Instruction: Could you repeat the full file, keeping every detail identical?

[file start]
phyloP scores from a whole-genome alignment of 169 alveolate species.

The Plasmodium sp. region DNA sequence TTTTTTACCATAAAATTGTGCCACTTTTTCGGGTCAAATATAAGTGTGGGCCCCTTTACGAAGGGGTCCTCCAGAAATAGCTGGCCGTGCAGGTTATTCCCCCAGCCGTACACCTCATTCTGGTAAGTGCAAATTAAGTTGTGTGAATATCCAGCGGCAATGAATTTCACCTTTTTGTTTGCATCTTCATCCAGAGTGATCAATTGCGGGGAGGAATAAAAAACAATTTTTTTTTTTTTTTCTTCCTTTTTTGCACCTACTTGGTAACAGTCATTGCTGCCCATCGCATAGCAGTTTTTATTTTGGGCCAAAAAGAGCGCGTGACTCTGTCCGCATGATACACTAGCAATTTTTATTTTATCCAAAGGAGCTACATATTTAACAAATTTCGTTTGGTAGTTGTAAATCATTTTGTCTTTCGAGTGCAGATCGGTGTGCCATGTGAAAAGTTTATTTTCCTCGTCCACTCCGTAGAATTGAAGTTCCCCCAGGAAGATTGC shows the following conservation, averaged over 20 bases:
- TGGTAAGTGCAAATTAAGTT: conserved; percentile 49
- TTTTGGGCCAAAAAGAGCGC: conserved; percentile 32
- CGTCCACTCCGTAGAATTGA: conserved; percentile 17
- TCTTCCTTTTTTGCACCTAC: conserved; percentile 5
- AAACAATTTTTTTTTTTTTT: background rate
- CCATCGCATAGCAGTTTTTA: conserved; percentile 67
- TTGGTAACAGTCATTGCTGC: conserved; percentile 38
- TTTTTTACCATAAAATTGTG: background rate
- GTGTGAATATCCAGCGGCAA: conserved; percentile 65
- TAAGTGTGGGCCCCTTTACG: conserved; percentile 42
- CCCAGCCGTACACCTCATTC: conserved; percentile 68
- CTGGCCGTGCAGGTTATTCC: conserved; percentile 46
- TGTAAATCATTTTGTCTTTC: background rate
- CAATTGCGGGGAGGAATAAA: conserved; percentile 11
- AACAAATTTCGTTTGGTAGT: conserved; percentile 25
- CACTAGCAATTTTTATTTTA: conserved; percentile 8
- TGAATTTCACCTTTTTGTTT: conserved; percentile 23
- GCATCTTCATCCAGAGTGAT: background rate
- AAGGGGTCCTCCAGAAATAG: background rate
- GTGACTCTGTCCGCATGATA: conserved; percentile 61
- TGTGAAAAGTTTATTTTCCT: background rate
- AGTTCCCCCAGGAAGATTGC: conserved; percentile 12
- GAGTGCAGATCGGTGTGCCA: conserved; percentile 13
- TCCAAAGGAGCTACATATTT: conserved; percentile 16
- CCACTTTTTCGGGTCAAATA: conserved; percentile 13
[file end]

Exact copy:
phyloP scores from a whole-genome alignment of 169 alveolate species.

The Plasmodium sp. region DNA sequence TTTTTTACCATAAAATTGTGCCACTTTTTCGGGTCAAATATAAGTGTGGGCCCCTTTACGAAGGGGTCCTCCAGAAATAGCTGGCCGTGCAGGTTATTCCCCCAGCCGTACACCTCATTCTGGTAAGTGCAAATTAAGTTGTGTGAATATCCAGCGGCAATGAATTTCACCTTTTTGTTTGCATCTTCATCCAGAGTGATCAATTGCGGGGAGGAATAAAAAACAATTTTTTTTTTTTTTTCTTCCTTTTTTGCACCTACTTGGTAACAGTCATTGCTGCCCATCGCATAGCAGTTTTTATTTTGGGCCAAAAAGAGCGCGTGACTCTGTCCGCATGATACACTAGCAATTTTTATTTTATCCAAAGGAGCTACATATTTAACAAATTTCGTTTGGTAGTTGTAAATCATTTTGTCTTTCGAGTGCAGATCGGTGTGCCATGTGAAAAGTTTATTTTCCTCGTCCACTCCGTAGAATTGAAGTTCCCCCAGGAAGATTGC shows the following conservation, averaged over 20 bases:
- TGGTAAGTGCAAATTAAGTT: conserved; percentile 49
- TTTTGGGCCAAAAAGAGCGC: conserved; percentile 32
- CGTCCACTCCGTAGAATTGA: conserved; percentile 17
- TCTTCCTTTTTTGCACCTAC: conserved; percentile 5
- AAACAATTTTTTTTTTTTTT: background rate
- CCATCGCATAGCAGTTTTTA: conserved; percentile 67
- TTGGTAACAGTCATTGCTGC: conserved; percentile 38
- TTTTTTACCATAAAATTGTG: background rate
- GTGTGAATATCCAGCGGCAA: conserved; percentile 65
- TAAGTGTGGGCCCCTTTACG: conserved; percentile 42
- CCCAGCCGTACACCTCATTC: conserved; percentile 68
- CTGGCCGTGCAGGTTATTCC: conserved; percentile 46
- TGTAAATCATTTTGTCTTTC: background rate
- CAATTGCGGGGAGGAATAAA: conserved; percentile 11
- AACAAATTTCGTTTGGTAGT: conserved; percentile 25
- CACTAGCAATTTTTATTTTA: conserved; percentile 8
- TGAATTTCACCTTTTTGTTT: conserved; percentile 23
- GCATCTTCATCCAGAGTGAT: background rate
- AAGGGGTCCTCCAGAAATAG: background rate
- GTGACTCTGTCCGCATGATA: conserved; percentile 61
- TGTGAAAAGTTTATTTTCCT: background rate
- AGTTCCCCCAGGAAGATTGC: conserved; percentile 12
- GAGTGCAGATCGGTGTGCCA: conserved; percentile 13
- TCCAAAGGAGCTACATATTT: conserved; percentile 16
- CCACTTTTTCGGGTCAAATA: conserved; percentile 13